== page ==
Contented that everything is settled in its proper place, I adjust the speaker volume one more time and wave ahead to Mom’s reflection in the van’s side-view mirror. I follow behind as she eases out into the street, with Cora taking up the rear in her faded maroon minivan. Why a middle-aged woman with no kids needs a minivan is beyond me; but I guess I shouldn’t be complaining. At least I’m not the one driving it. My Little Red Rusty Hood suits me much better. (Yes, I gave her a name…“Lil Red”, for short. She gets me where I need to go, and that at least earns her a name.) As expected, we’re fifteen minutes outside of town by the time the air from the vents seems cool enough to seal myself inside the vehicle with a crank of the window. Another two miles or so, and our little caravan is merging onto I-10 heading west.
Texas. Surprisingly, it hasn’t been on the list of states of residence until now. I say “surprisingly”, because it has a fair chunk of coastal property. Enter Mom’s next noteworthy quirk: She has to live near the water. The more of it the better. With the exception of the year I turned ten, we’ve always lived on one coast or another. Actually, even that year wasn’t really an exception, per se…They call it the “coast” of Lake Huron, but Mom decided it doesn’t count. It’s the only year we moved twice, relocating to South Carolina in the fall. I wasn’t the least bit heartbroken…It was already starting to turn pretty chilly in Michigan, and I’m not so good with winter weather.
Whatever the reason, Texas is our new home-of-the-year. Port Aransas, to be exact. And as we cross into the Lone Star State and veer southward, it’s clear that winter weather is not even remotely on the horizon.
I didn’t think it was possible, but it feels even hotter and muggier than Mississippi. And it’s after five o’clock. Ugh…
It’s pushing nine by the time Highway 361 takes us to the deck of a Port Aransas ferry. I cut the engines and crank down the window, feeling the gentle rock of the boat as we coast across the water to pick up where the highway left off. At least it’s good and breezy here…although, the impression that it seems cooler may have more to do with the fact that the sun has finally gone to rest for the night. I can’t make out much of our new hometown in the darkness, so I just lean my head back and enjoy the gentle rocking motion. Call me crazy, but I’ve always loved the sway of the waves. As much as the constant packing up and changing homes drives me nuts, I’ll never complain that Mom insists on living the coastal life. My fingers tap out the rhythm of the music on the steering wheel, the MP3 player still going strong. I haven’t even come close to exhausting my playlist on this trip, and I’ve got a fresh new gift card burning a hole in my pocket. Mom and Aunt Cora figured out a few years back not to bother picking out a birthday gift. Just give me the funds to divide between books and music, and I’m a happy camper.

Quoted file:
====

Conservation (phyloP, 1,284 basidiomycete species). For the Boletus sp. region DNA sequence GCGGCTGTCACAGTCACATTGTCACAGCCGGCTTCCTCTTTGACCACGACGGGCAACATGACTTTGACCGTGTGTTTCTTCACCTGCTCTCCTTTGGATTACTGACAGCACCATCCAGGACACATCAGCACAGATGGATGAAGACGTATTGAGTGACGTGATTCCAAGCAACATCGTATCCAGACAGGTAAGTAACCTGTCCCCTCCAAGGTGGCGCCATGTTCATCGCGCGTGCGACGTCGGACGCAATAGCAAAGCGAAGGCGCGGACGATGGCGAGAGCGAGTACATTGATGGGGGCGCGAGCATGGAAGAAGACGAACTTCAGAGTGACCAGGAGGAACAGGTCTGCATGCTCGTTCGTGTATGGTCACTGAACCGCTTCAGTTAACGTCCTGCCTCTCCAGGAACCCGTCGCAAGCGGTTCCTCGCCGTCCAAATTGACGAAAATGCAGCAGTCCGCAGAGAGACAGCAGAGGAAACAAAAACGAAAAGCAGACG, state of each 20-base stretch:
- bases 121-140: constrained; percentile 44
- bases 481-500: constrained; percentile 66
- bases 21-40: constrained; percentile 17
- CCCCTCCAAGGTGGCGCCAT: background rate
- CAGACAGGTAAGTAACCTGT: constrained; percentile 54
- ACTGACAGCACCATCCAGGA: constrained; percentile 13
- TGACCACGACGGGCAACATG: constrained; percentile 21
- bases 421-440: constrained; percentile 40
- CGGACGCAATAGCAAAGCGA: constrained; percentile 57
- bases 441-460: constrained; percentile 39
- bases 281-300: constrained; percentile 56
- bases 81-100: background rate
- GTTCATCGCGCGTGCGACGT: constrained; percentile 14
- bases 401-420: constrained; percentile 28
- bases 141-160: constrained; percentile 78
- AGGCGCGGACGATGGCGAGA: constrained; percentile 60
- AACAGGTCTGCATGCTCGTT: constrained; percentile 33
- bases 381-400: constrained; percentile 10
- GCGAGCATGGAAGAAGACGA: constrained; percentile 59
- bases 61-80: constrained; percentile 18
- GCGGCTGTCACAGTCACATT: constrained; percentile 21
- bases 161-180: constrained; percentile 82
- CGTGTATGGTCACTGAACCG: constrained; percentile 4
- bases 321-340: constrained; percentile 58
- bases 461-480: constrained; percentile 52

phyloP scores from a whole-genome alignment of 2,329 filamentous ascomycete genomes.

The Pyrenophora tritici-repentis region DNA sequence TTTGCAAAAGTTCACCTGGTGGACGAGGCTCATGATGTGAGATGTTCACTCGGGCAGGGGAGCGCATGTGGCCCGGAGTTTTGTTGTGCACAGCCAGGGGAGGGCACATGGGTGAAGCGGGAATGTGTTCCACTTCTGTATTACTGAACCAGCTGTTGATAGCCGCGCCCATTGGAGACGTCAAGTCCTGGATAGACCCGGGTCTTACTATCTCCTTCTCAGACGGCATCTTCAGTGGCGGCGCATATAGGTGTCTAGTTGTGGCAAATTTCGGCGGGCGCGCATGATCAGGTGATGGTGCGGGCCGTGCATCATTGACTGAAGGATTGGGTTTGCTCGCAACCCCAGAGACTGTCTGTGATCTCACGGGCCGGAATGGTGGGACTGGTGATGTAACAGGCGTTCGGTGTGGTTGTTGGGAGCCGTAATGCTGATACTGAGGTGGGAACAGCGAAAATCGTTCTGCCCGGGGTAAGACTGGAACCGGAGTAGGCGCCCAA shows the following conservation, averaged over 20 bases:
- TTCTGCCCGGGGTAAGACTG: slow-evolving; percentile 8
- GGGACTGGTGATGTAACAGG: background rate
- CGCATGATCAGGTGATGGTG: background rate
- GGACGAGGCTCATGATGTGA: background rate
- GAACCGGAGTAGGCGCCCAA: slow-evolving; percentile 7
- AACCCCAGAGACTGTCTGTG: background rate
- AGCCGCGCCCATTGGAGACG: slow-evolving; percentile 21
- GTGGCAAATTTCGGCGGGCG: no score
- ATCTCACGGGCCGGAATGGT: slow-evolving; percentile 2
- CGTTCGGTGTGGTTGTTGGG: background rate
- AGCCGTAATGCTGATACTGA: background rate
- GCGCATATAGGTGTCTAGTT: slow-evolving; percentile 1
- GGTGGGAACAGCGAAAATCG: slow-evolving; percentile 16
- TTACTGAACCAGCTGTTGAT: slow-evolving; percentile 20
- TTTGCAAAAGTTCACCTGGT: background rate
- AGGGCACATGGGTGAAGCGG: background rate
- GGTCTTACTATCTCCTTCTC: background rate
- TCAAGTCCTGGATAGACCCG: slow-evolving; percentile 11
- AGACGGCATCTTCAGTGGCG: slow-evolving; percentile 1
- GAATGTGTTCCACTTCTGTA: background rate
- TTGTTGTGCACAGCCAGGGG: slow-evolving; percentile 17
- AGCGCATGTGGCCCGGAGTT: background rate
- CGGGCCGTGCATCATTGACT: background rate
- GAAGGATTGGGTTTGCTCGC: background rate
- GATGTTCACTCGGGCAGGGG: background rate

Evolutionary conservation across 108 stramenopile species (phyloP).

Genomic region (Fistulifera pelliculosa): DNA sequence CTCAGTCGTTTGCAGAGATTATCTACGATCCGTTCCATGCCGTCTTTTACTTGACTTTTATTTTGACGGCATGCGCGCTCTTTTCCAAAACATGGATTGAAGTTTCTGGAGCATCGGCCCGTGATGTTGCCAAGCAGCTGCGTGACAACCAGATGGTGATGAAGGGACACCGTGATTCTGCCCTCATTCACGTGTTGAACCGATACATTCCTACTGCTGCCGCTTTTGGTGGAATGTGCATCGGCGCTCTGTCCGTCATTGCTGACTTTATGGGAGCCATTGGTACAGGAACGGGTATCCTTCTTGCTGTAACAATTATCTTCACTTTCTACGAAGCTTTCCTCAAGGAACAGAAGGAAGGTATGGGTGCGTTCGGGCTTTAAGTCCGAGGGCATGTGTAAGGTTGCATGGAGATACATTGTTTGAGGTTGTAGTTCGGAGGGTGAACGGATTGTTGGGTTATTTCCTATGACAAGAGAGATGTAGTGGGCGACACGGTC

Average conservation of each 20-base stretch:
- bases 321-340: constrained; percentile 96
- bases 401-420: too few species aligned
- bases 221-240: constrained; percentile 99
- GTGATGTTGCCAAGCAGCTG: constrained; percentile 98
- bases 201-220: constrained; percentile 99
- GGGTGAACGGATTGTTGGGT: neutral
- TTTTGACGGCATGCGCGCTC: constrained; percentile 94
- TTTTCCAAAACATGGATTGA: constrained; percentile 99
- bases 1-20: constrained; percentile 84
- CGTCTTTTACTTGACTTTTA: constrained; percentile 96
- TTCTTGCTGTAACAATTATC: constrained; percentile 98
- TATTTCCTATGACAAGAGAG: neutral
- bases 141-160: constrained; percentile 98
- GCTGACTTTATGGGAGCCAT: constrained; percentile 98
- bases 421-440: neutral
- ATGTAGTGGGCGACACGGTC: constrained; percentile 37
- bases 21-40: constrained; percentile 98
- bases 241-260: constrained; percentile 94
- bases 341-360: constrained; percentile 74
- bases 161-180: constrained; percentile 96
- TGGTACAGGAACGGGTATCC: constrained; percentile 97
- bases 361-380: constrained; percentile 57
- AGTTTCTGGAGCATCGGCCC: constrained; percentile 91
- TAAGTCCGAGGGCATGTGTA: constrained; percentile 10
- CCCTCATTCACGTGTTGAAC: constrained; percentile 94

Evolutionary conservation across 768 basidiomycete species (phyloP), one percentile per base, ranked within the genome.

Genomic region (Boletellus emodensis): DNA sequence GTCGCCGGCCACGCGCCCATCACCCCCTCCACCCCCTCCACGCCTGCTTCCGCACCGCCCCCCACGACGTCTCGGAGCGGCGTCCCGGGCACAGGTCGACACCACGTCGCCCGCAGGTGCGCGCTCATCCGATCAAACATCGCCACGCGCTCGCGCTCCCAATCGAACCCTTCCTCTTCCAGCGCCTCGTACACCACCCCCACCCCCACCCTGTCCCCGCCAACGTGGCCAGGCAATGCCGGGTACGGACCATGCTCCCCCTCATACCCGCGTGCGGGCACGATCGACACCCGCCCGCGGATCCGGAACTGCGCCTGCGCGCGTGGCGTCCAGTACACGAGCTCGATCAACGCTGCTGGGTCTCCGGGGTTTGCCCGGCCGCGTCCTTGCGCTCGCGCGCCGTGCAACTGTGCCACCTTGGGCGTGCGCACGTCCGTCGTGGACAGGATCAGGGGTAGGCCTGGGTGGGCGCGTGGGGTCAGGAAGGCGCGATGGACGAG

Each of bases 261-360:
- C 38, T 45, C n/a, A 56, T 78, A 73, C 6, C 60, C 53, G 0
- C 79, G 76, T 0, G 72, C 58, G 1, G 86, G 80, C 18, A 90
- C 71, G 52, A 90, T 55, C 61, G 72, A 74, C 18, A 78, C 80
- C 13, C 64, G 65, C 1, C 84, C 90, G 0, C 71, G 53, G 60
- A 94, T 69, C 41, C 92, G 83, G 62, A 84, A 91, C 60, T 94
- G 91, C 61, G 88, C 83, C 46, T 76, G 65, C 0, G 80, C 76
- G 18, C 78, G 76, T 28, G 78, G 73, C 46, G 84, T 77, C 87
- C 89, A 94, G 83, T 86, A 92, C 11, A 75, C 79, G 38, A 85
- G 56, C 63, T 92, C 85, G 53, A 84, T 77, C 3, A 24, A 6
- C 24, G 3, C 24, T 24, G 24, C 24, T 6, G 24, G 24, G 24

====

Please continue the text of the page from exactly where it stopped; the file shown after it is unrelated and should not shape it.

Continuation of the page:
It’s been nice to soak up the serenity of the moment—the familiar squawk of seagulls echoing through the night air as we drift along—but I’m not disappointed when the ferry docks on the Port Aransas side. I restart Lil Red’s engine, giving her a reassuring pat on the dash as I gently rev the gas. She’s as tired of driving as I am, and we still have a moving van to unload.
Another one of the cardinal rules of Moving Day: It’s not over until the van is empty.
Happy birthday, Dear Layla…Happy birthday to me.
About The Author
M. A. George is part proud mother of two adorable children, part super top secret agent…Oops, probably just lost that job.
Writing is what keeps her up into the wee hours of the night. Fortunately, she has a lot of energy (Read: caffeine is her friend). She has a bit of an obsession with music (It does a fantastic job of tuning out rambunctious children while she attempts to focus).
She sincerely hopes people out there enjoy reading her work as much as she enjoys writing it. And if anyone hears of work for a super top secret agent, she’s now available (Discretion guaranteed…).
Find M.A. At